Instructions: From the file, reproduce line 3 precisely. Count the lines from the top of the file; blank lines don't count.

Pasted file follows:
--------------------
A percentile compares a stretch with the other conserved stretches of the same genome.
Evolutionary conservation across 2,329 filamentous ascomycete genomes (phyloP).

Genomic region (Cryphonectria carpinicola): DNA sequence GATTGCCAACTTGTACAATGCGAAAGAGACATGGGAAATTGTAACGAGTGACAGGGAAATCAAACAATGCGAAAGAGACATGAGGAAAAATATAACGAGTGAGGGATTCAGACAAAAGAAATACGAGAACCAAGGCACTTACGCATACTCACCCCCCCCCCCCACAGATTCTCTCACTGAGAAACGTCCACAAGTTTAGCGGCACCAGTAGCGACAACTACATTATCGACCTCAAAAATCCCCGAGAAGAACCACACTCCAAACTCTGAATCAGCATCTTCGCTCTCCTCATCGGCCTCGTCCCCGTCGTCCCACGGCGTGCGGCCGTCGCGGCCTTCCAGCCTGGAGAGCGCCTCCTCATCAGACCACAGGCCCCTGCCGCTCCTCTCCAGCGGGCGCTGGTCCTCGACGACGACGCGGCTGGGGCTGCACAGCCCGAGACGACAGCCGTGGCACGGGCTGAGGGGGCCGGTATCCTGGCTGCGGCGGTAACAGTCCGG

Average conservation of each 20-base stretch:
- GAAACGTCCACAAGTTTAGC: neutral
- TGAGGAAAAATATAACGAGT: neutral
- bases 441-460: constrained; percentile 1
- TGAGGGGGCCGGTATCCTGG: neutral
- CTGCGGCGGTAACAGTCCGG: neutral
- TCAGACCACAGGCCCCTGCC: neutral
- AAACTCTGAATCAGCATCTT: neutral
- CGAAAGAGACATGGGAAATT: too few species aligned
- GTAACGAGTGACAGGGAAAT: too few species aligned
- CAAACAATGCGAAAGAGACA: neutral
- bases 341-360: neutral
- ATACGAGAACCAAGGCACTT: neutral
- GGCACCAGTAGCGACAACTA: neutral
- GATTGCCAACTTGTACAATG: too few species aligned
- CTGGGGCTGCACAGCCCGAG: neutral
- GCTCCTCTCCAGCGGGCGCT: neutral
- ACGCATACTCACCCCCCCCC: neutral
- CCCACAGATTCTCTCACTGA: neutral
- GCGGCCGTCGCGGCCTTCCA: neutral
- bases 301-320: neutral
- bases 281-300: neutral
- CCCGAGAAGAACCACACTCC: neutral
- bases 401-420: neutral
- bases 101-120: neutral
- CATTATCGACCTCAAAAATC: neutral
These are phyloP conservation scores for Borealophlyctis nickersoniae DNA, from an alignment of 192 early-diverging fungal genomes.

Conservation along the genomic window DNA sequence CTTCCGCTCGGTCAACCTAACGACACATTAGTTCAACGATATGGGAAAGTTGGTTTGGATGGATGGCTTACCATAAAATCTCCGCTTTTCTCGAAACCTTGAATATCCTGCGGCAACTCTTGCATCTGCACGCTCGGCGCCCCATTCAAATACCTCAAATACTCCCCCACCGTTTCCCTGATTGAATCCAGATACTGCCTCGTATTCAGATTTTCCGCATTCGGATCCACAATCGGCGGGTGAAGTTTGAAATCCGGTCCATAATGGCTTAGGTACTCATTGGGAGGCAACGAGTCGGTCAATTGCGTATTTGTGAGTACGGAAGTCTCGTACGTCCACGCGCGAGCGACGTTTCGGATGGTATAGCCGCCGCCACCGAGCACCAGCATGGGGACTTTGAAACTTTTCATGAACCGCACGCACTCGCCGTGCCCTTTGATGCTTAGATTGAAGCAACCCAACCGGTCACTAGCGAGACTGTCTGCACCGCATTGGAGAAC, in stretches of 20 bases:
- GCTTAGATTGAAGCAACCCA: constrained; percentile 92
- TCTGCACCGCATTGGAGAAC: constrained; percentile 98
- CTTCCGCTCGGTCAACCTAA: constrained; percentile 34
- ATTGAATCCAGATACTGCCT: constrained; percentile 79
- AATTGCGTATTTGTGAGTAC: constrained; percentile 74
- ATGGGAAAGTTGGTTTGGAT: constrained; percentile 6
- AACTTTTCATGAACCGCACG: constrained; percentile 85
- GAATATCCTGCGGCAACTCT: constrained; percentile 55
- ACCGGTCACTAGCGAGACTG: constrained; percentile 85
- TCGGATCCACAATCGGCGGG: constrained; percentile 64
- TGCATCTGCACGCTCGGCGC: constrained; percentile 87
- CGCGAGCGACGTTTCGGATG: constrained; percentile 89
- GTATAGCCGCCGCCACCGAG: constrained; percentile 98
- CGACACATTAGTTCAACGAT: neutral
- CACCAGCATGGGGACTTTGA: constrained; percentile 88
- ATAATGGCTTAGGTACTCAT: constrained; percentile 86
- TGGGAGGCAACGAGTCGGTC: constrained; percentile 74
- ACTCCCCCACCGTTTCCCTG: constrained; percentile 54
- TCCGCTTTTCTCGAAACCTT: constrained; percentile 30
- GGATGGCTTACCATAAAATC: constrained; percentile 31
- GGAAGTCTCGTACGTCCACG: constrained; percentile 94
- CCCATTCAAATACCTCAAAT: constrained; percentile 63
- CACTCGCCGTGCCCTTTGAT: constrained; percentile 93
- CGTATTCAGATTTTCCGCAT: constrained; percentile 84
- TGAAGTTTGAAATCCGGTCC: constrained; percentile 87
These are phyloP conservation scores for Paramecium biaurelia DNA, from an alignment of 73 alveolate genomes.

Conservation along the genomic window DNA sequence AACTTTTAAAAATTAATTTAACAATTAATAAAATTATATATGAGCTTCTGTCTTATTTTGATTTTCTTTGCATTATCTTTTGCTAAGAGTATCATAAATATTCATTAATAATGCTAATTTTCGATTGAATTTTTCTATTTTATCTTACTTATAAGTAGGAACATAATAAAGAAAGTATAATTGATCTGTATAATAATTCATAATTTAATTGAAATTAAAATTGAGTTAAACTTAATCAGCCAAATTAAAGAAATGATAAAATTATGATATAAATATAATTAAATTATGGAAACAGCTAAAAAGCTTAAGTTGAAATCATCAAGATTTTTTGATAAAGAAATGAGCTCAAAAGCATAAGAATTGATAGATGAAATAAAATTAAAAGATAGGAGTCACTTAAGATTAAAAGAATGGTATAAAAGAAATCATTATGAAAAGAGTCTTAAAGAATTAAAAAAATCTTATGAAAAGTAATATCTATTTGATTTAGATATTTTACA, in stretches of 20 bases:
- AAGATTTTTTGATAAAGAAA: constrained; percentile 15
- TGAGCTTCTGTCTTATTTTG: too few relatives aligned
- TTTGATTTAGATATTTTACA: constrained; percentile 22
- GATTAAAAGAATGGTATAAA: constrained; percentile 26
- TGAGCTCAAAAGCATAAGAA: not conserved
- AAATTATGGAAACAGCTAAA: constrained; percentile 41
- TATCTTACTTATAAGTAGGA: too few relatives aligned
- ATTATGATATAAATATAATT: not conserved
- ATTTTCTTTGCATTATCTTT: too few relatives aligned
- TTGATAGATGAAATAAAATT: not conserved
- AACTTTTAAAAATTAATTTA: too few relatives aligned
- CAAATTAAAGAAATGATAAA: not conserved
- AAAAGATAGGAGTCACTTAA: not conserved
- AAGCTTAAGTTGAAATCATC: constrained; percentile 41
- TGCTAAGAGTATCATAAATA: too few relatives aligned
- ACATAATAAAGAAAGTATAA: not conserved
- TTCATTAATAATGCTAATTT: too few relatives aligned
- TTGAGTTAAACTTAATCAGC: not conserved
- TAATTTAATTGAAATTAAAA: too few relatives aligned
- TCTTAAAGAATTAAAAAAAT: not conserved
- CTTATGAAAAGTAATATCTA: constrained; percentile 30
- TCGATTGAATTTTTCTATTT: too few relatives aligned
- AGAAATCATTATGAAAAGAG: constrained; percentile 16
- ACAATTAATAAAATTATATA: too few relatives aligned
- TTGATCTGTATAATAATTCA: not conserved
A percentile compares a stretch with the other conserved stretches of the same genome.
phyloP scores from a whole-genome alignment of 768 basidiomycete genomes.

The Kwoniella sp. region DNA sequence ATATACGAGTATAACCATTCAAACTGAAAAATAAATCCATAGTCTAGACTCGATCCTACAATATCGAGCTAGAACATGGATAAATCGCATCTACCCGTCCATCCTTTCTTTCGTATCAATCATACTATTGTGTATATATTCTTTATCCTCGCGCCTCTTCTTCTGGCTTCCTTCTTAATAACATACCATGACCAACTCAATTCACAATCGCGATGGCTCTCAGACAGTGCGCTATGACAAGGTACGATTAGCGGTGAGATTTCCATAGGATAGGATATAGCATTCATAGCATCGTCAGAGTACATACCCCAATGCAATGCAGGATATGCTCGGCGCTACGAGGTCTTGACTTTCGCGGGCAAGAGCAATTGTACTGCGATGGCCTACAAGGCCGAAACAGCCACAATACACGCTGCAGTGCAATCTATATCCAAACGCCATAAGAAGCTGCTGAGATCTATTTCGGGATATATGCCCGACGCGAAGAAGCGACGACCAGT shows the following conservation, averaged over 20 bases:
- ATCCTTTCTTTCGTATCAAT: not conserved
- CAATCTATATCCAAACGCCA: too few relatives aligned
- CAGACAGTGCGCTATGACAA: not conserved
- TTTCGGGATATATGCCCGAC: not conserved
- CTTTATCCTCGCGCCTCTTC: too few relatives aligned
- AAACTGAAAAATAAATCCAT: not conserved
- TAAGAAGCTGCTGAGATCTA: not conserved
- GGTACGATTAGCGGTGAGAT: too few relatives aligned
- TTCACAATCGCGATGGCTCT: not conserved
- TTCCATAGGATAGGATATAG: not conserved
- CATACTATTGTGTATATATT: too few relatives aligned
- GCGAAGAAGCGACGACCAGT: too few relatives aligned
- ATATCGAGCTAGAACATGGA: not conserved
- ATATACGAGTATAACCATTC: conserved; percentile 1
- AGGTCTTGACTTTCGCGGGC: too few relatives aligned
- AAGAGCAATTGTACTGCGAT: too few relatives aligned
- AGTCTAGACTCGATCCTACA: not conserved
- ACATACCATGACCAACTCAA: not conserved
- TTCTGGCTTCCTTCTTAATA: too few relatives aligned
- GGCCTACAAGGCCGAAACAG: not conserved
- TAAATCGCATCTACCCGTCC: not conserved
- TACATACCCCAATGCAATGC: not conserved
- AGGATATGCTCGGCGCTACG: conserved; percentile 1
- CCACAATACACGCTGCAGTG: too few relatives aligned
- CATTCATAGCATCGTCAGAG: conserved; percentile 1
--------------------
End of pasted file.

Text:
Genomic region (Cryphonectria carpinicola): DNA sequence GATTGCCAACTTGTACAATGCGAAAGAGACATGGGAAATTGTAACGAGTGACAGGGAAATCAAACAATGCGAAAGAGACATGAGGAAAAATATAACGAGTGAGGGATTCAGACAAAAGAAATACGAGAACCAAGGCACTTACGCATACTCACCCCCCCCCCCCACAGATTCTCTCACTGAGAAACGTCCACAAGTTTAGCGGCACCAGTAGCGACAACTACATTATCGACCTCAAAAATCCCCGAGAAGAACCACACTCCAAACTCTGAATCAGCATCTTCGCTCTCCTCATCGGCCTCGTCCCCGTCGTCCCACGGCGTGCGGCCGTCGCGGCCTTCCAGCCTGGAGAGCGCCTCCTCATCAGACCACAGGCCCCTGCCGCTCCTCTCCAGCGGGCGCTGGTCCTCGACGACGACGCGGCTGGGGCTGCACAGCCCGAGACGACAGCCGTGGCACGGGCTGAGGGGGCCGGTATCCTGGCTGCGGCGGTAACAGTCCGG